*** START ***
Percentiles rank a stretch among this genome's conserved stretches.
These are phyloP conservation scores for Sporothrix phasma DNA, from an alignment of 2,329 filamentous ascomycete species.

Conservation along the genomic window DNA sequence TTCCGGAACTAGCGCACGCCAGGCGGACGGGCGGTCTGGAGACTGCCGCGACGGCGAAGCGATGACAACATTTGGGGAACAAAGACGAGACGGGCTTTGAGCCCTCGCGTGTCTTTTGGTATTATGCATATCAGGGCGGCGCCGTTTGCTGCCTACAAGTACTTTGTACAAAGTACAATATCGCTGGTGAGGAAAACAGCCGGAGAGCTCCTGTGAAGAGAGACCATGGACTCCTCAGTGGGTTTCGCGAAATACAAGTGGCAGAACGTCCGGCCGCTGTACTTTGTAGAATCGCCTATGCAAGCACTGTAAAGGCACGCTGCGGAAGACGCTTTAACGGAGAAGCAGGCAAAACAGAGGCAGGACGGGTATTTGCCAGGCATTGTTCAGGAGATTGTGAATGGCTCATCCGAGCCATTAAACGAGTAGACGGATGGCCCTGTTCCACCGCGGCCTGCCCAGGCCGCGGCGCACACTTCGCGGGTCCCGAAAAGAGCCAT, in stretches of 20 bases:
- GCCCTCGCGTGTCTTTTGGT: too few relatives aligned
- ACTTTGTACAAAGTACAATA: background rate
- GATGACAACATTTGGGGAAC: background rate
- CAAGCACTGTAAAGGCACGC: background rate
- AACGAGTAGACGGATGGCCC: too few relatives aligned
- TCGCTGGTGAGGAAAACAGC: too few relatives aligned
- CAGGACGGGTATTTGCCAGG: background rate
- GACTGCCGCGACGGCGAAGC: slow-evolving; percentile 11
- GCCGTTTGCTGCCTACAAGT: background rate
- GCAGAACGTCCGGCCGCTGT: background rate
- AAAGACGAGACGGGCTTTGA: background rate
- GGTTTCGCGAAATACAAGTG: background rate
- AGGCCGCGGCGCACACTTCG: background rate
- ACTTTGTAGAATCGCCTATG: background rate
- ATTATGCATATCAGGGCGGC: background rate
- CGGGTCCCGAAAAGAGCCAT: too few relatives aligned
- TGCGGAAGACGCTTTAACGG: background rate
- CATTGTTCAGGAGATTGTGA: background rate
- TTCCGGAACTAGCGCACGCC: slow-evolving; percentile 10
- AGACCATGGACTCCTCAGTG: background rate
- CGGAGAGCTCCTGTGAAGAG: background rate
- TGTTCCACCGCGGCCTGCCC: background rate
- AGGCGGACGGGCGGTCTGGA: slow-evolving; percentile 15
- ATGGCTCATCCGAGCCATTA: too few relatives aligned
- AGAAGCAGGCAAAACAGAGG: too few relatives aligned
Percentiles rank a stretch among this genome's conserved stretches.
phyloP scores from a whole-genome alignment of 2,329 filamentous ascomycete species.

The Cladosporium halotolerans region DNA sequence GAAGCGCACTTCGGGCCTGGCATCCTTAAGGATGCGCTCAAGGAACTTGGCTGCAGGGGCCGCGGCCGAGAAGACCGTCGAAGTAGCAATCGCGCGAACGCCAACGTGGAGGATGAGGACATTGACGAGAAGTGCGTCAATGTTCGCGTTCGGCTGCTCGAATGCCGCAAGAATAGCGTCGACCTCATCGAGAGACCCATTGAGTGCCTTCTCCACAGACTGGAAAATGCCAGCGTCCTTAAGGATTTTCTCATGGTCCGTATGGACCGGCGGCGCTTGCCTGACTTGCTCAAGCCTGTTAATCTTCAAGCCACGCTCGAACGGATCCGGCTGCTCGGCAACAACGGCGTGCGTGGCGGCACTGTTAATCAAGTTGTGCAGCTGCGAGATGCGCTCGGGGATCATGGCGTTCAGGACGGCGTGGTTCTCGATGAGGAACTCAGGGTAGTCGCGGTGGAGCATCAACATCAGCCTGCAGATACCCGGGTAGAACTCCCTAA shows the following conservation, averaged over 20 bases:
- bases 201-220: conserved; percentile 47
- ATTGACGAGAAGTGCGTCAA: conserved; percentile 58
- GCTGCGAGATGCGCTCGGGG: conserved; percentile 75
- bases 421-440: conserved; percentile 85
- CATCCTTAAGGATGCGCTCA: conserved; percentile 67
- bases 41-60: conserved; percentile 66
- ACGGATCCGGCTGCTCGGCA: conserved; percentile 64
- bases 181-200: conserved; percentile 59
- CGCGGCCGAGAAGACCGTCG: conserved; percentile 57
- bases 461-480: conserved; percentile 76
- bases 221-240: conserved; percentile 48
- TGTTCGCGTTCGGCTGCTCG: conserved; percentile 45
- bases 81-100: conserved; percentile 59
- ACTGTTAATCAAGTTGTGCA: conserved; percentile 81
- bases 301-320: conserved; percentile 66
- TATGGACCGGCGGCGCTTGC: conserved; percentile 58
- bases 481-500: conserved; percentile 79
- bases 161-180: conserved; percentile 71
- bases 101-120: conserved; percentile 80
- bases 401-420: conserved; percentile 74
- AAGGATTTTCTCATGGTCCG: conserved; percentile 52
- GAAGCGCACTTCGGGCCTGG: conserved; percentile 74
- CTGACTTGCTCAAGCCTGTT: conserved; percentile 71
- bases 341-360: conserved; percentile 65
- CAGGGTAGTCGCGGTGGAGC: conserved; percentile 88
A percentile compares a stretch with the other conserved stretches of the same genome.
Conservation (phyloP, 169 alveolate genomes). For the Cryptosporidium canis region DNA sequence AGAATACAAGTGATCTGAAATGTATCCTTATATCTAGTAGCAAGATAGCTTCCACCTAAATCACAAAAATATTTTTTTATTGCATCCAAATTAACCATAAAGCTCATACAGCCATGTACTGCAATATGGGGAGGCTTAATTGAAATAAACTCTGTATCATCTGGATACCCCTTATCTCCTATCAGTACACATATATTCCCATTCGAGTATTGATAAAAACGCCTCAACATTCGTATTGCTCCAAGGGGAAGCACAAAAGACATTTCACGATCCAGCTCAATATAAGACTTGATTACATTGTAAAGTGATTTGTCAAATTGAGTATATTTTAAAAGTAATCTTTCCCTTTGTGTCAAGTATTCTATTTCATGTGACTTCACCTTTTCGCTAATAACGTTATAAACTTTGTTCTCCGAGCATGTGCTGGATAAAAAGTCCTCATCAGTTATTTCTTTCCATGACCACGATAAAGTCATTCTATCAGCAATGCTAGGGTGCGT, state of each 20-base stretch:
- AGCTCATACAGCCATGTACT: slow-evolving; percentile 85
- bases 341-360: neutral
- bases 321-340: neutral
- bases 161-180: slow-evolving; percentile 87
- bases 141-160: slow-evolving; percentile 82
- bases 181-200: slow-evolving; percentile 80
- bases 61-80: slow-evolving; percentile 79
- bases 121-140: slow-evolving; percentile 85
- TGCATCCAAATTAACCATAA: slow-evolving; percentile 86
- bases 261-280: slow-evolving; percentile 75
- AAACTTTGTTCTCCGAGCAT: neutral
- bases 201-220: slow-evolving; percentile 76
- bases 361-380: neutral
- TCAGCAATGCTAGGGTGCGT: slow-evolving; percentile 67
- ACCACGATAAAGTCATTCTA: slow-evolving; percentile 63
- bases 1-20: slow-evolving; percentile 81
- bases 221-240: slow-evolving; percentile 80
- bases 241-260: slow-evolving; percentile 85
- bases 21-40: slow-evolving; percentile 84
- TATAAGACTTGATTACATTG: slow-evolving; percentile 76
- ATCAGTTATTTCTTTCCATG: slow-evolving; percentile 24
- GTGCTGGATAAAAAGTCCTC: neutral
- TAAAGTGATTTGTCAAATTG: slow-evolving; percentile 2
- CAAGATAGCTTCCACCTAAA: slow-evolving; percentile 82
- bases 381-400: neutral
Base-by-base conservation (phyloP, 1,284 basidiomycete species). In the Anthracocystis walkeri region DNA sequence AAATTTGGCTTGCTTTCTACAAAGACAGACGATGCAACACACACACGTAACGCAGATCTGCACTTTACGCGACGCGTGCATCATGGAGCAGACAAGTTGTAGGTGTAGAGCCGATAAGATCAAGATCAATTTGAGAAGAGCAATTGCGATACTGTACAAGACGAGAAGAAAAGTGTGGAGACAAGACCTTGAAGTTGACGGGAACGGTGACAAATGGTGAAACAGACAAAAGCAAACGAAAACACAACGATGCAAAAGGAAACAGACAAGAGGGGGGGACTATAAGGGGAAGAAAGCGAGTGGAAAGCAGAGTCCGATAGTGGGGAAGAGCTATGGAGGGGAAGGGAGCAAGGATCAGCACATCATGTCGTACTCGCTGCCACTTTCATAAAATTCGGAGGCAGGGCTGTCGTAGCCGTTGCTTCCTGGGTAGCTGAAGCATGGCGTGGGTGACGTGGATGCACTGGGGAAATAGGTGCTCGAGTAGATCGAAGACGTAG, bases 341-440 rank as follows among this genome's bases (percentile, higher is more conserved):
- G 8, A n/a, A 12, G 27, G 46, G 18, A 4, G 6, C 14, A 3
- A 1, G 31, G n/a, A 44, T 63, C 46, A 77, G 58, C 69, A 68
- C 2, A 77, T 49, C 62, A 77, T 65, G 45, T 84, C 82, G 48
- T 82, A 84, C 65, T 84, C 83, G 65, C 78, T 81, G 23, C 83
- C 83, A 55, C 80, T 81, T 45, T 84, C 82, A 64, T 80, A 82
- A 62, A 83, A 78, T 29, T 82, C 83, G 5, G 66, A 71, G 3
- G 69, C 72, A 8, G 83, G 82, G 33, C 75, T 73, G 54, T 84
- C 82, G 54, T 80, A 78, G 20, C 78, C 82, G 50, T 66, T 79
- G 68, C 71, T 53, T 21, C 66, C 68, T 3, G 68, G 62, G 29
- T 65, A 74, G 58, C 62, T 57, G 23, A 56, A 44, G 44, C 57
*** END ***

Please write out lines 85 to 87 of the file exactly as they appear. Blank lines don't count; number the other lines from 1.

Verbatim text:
- G 8, A n/a, A 12, G 27, G 46, G 18, A 4, G 6, C 14, A 3
- A 1, G 31, G n/a, A 44, T 63, C 46, A 77, G 58, C 69, A 68
- C 2, A 77, T 49, C 62, A 77, T 65, G 45, T 84, C 82, G 48